Exploring a DevOps Transformation Like a Tester

Just when we, as testers, got a handle on what Agile means for us, the landscape changed yet again to a DevOps culture. Words like continuous integration (CI), continuous deployment (CD), and pipelines are now ones we’re hearing on a daily basis. As a tester, I’ll admit, I had no clue of what these words meant, and how was I to change the way I tested to fit within this DevOps culture.

Researching about DevOps provided some information, but it was still fuzzy how testing fits into this process. As opposed to panicking about yet another shift in culture, I decided to approach this with a tester’s mindset and explore it just as I would a new application.

In this talk, I’ll share my journey of how illustrating models to visualize and understand CI/CD pipelines helped me; my various phases of exploration of the DevOps culture; and the thoughtful questions that I posed at each phase to learn more about this methodology. I’ll also share how my new understanding of DevOps influenced my decisions on which automated tests should be contributed to the CI/CD pipeline and at which stages.

 
 

Learning Outcome

  • Multiple visual models of CI/CD pipeline
  • Strategies and techniques to understand the impact CI/CD has on testers
  • Understanding of how and when exploratory testing would fit into devops

Target Audience

Testers, Developers, Product owners

schedule Submitted 7 months ago

Public Feedback

comment Suggest improvements to the Speaker
  • Maaret Pyhajarvi
    By Maaret Pyhajarvi  ~  7 months ago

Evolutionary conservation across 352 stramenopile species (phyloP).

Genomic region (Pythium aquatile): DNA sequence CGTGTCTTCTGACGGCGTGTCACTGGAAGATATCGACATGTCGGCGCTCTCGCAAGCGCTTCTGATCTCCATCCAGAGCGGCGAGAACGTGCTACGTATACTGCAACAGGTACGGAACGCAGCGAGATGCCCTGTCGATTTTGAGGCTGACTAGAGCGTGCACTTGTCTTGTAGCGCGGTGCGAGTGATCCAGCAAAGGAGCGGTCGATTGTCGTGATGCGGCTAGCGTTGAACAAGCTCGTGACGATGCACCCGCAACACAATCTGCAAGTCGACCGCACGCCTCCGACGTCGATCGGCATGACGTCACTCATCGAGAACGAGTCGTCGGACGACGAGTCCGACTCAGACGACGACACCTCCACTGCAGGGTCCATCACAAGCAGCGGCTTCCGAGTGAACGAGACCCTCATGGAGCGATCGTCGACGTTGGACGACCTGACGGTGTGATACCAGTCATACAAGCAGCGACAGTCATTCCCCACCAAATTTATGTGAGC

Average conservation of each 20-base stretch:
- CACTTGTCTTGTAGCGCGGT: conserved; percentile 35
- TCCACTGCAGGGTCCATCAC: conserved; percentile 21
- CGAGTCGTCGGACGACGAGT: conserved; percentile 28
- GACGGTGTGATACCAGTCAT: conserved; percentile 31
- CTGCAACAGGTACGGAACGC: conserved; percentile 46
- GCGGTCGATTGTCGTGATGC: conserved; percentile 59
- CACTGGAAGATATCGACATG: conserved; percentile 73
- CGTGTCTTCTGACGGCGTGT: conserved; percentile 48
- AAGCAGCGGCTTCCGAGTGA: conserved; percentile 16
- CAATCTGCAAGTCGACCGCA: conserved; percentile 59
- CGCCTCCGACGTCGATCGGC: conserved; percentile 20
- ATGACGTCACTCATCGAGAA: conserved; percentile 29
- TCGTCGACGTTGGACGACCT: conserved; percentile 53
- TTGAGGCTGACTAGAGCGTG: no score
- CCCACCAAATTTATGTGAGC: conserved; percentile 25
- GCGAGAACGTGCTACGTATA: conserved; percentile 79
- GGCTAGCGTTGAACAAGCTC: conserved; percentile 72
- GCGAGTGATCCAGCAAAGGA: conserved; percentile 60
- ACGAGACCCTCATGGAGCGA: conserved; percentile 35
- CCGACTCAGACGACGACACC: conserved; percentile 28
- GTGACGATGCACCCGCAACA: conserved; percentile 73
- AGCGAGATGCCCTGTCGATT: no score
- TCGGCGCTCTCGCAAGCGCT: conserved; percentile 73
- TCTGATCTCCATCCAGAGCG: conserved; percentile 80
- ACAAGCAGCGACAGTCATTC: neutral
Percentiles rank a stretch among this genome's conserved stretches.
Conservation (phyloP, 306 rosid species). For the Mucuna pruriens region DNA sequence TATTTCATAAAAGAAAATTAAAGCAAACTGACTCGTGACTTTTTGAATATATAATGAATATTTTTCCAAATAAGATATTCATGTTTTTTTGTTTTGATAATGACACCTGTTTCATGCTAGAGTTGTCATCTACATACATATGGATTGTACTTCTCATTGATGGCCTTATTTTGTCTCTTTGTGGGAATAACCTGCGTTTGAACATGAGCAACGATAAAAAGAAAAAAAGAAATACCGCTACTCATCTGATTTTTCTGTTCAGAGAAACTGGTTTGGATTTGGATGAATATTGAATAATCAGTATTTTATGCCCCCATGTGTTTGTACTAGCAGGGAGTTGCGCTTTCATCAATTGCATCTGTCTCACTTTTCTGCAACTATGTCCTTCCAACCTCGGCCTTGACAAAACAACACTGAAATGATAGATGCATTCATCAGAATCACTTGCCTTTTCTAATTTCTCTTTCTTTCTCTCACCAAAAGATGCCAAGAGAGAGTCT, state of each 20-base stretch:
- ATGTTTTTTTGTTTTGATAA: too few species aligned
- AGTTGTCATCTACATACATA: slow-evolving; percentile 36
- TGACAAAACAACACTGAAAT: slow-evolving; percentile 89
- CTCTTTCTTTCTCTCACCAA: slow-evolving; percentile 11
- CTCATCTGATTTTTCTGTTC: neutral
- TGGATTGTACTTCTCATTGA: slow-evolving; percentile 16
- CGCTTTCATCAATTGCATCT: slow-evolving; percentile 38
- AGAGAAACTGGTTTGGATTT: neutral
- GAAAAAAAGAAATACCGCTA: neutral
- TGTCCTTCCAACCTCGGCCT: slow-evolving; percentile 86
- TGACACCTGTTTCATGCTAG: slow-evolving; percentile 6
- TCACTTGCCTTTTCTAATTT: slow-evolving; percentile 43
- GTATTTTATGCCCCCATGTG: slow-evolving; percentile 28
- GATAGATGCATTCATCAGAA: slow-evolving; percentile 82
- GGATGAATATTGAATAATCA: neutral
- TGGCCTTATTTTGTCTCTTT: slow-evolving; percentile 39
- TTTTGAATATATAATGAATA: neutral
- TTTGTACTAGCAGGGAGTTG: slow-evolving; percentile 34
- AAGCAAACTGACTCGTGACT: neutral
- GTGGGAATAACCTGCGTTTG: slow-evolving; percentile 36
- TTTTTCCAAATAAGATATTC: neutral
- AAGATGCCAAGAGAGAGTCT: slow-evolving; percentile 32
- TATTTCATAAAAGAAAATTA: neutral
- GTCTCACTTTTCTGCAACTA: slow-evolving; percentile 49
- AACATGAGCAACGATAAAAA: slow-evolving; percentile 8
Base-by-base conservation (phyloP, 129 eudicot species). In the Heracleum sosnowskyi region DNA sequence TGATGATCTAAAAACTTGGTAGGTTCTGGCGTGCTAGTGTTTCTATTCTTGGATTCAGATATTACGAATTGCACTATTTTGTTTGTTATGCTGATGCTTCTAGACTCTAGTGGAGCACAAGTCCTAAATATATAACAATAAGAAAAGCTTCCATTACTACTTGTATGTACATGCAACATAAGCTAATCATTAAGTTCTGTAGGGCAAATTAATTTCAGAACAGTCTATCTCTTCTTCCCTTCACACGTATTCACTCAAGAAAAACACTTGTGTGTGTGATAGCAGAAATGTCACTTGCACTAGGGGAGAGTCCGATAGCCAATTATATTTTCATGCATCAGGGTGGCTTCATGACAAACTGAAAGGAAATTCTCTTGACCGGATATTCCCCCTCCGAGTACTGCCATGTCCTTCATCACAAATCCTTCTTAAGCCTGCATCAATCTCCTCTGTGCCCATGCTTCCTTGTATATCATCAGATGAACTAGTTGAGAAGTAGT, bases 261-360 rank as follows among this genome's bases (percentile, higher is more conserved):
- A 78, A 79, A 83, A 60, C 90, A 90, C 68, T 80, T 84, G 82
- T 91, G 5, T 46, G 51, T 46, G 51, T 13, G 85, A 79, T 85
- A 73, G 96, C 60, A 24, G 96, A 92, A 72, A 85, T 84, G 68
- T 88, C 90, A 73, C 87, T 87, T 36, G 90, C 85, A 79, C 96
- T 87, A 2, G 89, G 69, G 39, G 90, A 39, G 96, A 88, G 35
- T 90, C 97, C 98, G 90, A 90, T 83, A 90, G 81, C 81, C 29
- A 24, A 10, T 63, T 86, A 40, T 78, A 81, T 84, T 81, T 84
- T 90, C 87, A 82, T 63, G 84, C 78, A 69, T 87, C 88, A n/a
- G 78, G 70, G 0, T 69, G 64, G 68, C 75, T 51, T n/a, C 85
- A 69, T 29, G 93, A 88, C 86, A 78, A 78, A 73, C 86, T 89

reply Reply

    I know you  have delivered this talk a few times, and received mentoring before to get the text in shape before the talk took final shape. Also I am aware that the latest feedback on your delivery has received very positive feedback.

    I have only a few things I can comment on the activities you could consider for improving the text and making the submission stronger for any conferences:

    • Ask someone who has recently seen you deliver this talk if the text, in their perspective, reflects what you really spoke on. Having seen how positively your most recent delivery in a MoT meetup was received, I would suggest specifically asking from that audience. I could do it if I watched the video myself, but unfortunately I will not have that much time right now. 
    • Consider fixing the language around "as a tester". It communicates a vague meaning and an assumption that testers would be alike when we in fact are not. What you seem to be saying is that the core of your tester-ism is exploring and learning about the application at hand, and you applied the same mindset now learning not on the application but on the new kind of environment and expectations in a project you were placed in. Your audience is also "tester", perhaps, but find themselves in a box where using the term feel like this talk does not speak to them. 
    • Consider rewriting this for a more versatile audience: What is it that an application programmer could learn from your story? Or what is in this for someone who is a tester/programmer specializing in automation? I can read this stuff in between the lines, but it is well hidden in the current abstract.  As the abstract reads (intentional or not), it is written for non-programmer testing audiences, and misrepresents you loving exploratory testing AND using automation regularly as part of your work. It is a story, in a way, on how you got there, but as it never speaks of your current automation experience, it promises less of the outcome that you address when you speak of this. 

    As always, people will have different opinions on how to make a talk better. It is up to you to decide what of my feedback you act on, as my feedback is not simple typo fixes or rewording, but considering if you could frame the same talk in a more powerful way that would address mixed audiences without giving up the core of what this is about. 

     

     


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